Say yes to a lifestyle of healthy living
We live in a sick nation. There is no doubt about that.
All you have to do is check out our non-communicable diseases statistics and you will see just how bad it is.
In fact, take a trip to the bus terminal, sit down and observe our people. You will be very sad to see that far too many of them are obese. Many of them are young people too.
Now some people say Samoans are naturally big boned. They’ve got a point. But being big-boned is different from being obese. We’re talking about obesity here.
We cannot deny that we have far too many fat people in this country today.
There are reasons for this. Firstly our dietary habits are bad and some of us eat far more than we should. Then there is the case of people who love eating the wrong food so that all they can do is watch themselves grow sideward. It’s a pity.
Which brings us to a point we’ve raised before. Is healthy eating expensive in Samoa? If it’s not expensive, then why are our people so fat?
Sometime ago, we asked the question in a Street Talk we published on this newspaper. Of six people asked, five all agreed that healthy eating is relatively inexpensive in Samoa.
“It’s easier and cheaper to eat healthy in Samoa because you can find food anywhere, taro, coconuts, I mean everywhere. You don’t need to buy it from the shop. It’s available in abundance everywhere around us,” said one Eliki Ioane.
“Eating healthy in Samoa is cheap. We can plant our food and a lot of our fruits grow wildly which means we don’t do anything to it. God gave us plenty of land to work so we don’t have to buy anything,” said Heperona Leleimalefaga.
Fuga Manuele agrees.
“It’s cheap to live a healthy life in Samoa because healthy food is from the work of our hands. There’s no need to find money to buy it. If we all work the land and not become lazy, everything will be at our fingertips. So I believe it’s cheaper to eat healthy in Samoa than anywhere else.”
It that is the case, why then, do we have so many health problems that are linked to poor diets in Samoa?
If healthy eating is inexpensive, why are our people eating themselves into a life of struggling with non-communicable diseases, especially the ones linked to food?
I came to the conclusion that this issue sounds simple, but it’s not that easy.
And that’s because our mentality and mindsets about food need to change.
We’ve said this before and we will say it again, in Samoa, people sell fresh fish so that they can buy a can of mackerel from Thailand or goodness knows where it comes from.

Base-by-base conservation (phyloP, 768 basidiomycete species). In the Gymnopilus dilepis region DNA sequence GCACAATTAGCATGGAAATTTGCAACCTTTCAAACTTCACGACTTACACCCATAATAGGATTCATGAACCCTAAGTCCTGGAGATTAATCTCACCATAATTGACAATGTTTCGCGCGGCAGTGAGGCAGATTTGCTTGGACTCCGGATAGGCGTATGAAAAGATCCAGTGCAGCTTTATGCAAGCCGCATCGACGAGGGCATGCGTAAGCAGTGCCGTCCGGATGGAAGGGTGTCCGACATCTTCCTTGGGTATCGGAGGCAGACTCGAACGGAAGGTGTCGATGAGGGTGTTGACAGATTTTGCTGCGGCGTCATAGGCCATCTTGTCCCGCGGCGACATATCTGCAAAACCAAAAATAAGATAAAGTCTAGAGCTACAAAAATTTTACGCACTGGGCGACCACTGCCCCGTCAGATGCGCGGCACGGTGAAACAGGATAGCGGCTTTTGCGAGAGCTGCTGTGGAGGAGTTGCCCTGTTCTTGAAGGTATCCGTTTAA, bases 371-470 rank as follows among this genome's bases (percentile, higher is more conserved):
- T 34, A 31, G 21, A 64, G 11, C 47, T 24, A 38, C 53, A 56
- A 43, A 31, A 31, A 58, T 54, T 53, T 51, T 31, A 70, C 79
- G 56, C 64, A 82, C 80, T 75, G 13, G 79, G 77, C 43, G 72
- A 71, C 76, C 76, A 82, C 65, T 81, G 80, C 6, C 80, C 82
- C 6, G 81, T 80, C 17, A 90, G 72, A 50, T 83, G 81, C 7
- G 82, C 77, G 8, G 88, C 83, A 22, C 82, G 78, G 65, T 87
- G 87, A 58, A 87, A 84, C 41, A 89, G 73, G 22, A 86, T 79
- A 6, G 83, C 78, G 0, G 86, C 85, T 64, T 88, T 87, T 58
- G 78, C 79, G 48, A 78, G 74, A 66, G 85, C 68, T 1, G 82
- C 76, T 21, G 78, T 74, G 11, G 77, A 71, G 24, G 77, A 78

We let the bananas, breadfruits and ta’amu rot outside while we slave away to buy a sack of rice. Our esi are being eaten by the birds while we snack on hard biscuits and lollies that wreak havoc on our teeth.
We look down at the humble laumoli and moegalo while we scab overseas-made teabags and cheap, instant coffee from the nextdoor neighbour for morning and evening teas.
We cram our children’s lunchboxes with imported apples and oranges while our more nutritious ripe bananas, vi and mangoes go to waste on the trees.
They are choices being driven by a mentality ingrained in us from a young age, that unless you drink the palagi-made coffee; you haven’t made it in life.
But look where that has landed us? Look at our N.C.D statistics?
Look at the rate at which our young people are dying from heart diseases, diabetes and other health issues?
Is it wrong to enjoy some of life’s more modern pleasures in terms of food and drinks?
Absolutely not. But in moderation. The problem with some of us is that we cannot spell the word. We cannot deny ourselves.
The sad part is that we are ignoring what God has freely given to us as gifts in the pursuit of what seems to be the ‘in thing.’ It’s all about image, a fake one at that, too. Indeed, it’s a mindset, an attitude.
It’s about changing our perception of ourselves, learning to value ourselves by valuing the simple gifts we have.
In some cases, some of us have let ourselves go because maybe we don’t see too much value in ourselves; somewhere, somehow we’ve lost pride in our appearances and eventually our health.
The point is that if we want a healthier Samoa, the change has to come from within. It is about changing mindsets, reversing bad habits and telling ourselves that what we have here in Samoa is perfectly fine for us.
The irony is that most of us are aware of it. But now we need to walk the talk. We need to translate what we know into action.
At the end of the day, it’s about the joy of finding ourselves again, as a people, bringing that pride back in the way we look and the way we feel and the simple food that God blessed us with.
Lastly, many people make a big deal about going to the gym and taking up the latest fad in fitness training and so forth. There’s nothing wrong with that. It’s good to be active and train hard. But for some of us, a good start will be to conquer that fork and spoon first. Learn to say no to obesity and say yes to a healthy lifestyle that incorporates a good balance of healthy eating and daily exercises.
Have a wonderful weekend Samoa, God bless!